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10 Trailblazing Female Musicians

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Dividing musicians by their gender isn't progressive, but regressive; making females a 'special' case is condescending and ghettoizing. But, as long we're stuck with embarrassing 'Women in Rock' lists —where Joan Jett is apparently the ne plus ultra of lady musicians, and essentially-anonymous non-entities like D'arcy Wretzky are hailed for merely showing up— then let's do it right. Here are ten trailblazers: pioneering musicians who broke down barriers, pushed sound in new directions, and challenged traditions. This isn't a list built on tokenism, but on merit, a collection of legends and iconoclasts who merely happen to be women.

1. Shirley Collins

Shirley Collins

Shirley Collins was a 19-year-old singer and folk-music enthusiast when, in London in 1954, she met legendary ethnomusicologist Alan Lomax. Soon after, she was traveling through the Deep South of America, making field recordings of hillbillies and bluesman. A diligent student, Collins became a repository of folksong, both English and American, and grew into a towering, definitive figure in the folk revival. She mixed old forms with new (1964's jazzy collaboration with Davy Graham, Folk Roots, New Routes) and employed ancient, archaic instruments to critique modern Britain (1969's legendary Anthems in Eden). For Collins, cataloging oral musical traditions was a fiercely political act, putting history back in the hands of the people.

2. Delia Derbyshire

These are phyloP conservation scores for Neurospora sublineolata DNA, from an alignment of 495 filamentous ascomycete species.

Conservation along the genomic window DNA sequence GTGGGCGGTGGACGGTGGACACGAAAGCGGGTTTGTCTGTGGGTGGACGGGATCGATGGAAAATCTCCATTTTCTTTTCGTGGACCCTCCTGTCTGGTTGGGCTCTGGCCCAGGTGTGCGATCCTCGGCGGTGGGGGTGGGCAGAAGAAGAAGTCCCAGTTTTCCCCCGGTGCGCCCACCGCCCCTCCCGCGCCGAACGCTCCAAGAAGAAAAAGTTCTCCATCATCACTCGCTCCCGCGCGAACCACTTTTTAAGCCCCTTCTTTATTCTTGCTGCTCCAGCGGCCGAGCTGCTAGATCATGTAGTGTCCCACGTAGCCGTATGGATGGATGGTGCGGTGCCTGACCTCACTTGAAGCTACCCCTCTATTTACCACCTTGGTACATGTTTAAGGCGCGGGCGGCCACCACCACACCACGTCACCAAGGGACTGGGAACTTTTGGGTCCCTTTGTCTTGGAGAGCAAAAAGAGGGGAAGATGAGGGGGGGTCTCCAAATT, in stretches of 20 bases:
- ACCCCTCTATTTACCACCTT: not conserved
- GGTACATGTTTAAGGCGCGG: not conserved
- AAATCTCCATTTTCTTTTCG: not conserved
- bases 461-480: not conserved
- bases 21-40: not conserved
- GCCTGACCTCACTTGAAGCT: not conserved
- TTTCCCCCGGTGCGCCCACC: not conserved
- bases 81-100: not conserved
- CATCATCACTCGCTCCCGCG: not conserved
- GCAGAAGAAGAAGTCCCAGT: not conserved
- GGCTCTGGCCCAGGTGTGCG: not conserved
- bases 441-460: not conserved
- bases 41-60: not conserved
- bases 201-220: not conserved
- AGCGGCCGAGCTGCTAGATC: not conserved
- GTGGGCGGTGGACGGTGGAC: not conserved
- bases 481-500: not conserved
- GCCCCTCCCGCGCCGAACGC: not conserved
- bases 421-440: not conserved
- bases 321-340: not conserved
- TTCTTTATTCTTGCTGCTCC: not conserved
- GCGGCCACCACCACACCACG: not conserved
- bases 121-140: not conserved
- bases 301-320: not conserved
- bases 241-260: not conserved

Delia Derbyshire

In 1959, as a 22-year-old music school graduate, Delia Derbyshire applied for a studio-recording position with Decca Records, only to be rebuffed on the grounds that they didn't hire women. She ended up at the BBC, instead, and became a pioneering practitioner of electronic music, tape experiments, and field recordings. Much of her work wasn't glamorous —she toiled making incidental music and themes for TV— but, in the studio for countless hours, Derbyshire was like a scientist in her laboratory. Her work ranges from the iconic theme for Doctor Who, to a creepy collection of musical interpretations of others' dreams ("The Dreams"), to a '68 LP with her electro-psychedelic outfit White Noise, who presaged the work of bands like Stereolab and Broadcast by decades.

3. Patty Waters

Patty Waters
Without wishing to diminish her entire body-of-work, Patty Waters' place on this list —her musical legacy, in so many ways— comes down to one song: her legendary 14-minute take on the traditional folk-song "Black is the Colour of My True Love's Hair." Waters was only 19 when she rolled tape (for 1966's Sings) on her incredible rendition, in which she matched the improvised jazz-trio tumult of her band with an unbelievable array of whispers, slurs, and otherworldly, wraith-like wails. At one point, she sounds more like a kettle whistling than a human singing. Waters' use of her voice as insane, expressive instrument —unglued from mere lyrics and language— was groundbreaking, and the song set a new benchmark for works of radical reinterpretation.